Huntsville doctor discusses COVID-19’s possible impacts on the brain

Huntsville doctor discusses COVID-19’s possible impacts on the brain
COVID patients showing neurological symptoms

HUNTSVILLE, Ala. (WAFF) - As doctors continue to learn more about COVID-19, they’re discovering a possible connection between the virus and some troubling neurological symptoms.

National headlines recently reported some coronavirus patients were experiencing seizures, hallucinations and even changes in personality.

Leaders at Huntsville Hospital have likewise seen their COVID-19 patients battle similar neurological issues.

“We usually see varieties of stroke or altered mental status where they can present psychosis or confusion... also seizures,” says Dr. Ali Hassoun, an infectious disease specialist at Huntsville Hospital.

The exact link between coronavirus and these symptoms isn’t exactly clear, but there are a number of possibilities.

“It could be when [patients] come, they have low oxygenation,” says Dr. Hassoun. “But actually, there are thoughts that the virus itself can cause infection into the brain or cause significant inflammation, and that inflammation can cause significant damage in the brain. Also, it’s well known that the virus can cause inflammation in the vessels and clots... and that can be part of an effect into the brain.”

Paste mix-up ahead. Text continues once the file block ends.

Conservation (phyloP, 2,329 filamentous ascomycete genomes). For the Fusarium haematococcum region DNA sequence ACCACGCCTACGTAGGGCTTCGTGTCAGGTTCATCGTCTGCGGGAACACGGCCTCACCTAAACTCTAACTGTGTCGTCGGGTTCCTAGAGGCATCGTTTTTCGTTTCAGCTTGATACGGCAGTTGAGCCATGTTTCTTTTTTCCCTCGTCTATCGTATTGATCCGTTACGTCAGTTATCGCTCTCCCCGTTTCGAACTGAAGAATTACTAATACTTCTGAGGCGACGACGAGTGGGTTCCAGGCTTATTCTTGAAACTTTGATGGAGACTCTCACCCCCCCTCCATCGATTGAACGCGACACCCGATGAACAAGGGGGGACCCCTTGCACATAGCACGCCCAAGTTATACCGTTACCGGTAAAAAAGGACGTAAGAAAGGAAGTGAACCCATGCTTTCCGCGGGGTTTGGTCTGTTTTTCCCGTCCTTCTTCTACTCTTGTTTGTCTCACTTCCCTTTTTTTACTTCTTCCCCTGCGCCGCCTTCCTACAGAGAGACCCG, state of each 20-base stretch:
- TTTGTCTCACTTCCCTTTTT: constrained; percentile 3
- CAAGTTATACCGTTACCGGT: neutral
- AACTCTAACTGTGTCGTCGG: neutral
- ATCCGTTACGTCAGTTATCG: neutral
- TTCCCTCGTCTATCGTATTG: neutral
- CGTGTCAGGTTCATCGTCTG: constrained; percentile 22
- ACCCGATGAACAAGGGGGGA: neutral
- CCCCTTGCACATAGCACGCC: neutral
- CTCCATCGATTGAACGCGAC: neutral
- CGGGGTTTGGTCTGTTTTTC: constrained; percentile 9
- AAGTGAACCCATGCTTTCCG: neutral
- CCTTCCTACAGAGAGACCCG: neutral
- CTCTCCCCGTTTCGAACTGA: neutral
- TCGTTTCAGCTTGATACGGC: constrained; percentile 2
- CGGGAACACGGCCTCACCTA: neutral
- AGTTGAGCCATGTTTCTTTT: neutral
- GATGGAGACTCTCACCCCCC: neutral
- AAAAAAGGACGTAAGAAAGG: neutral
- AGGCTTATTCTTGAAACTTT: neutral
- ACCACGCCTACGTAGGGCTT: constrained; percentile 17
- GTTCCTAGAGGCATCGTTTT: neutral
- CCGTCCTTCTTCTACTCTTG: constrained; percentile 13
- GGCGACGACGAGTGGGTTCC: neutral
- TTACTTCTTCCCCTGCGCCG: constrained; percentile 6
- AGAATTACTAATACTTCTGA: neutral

Unfortunately, some of these symptoms may linger on even after a person has recovered from COVID-19.

“I still talk on follow-up with my patients, and some of them are still saying, ‘I still feel dizzy. I still feel forgetful. It’s foggy. It doesn’t seem normal anymore,‘” says Dr. Hassoun.

To make matters worse, there aren’t really any treatments for these apparent post-viral symptoms.

“We’re still learning about how much the virus affects, where it affects,” says Dr. Hassoun. “We really don’t have a good effective treatment, whether neurologically, renal, heart or lung...”

As a result, Dr. Hassoun continues to remind people to take COVID-19 seriously.

“It’s not necessarily just the virus... it’s what we call the post-viral effect,” says Dr. Hassoun. “And it’s major. It’s a really major, major issue.”

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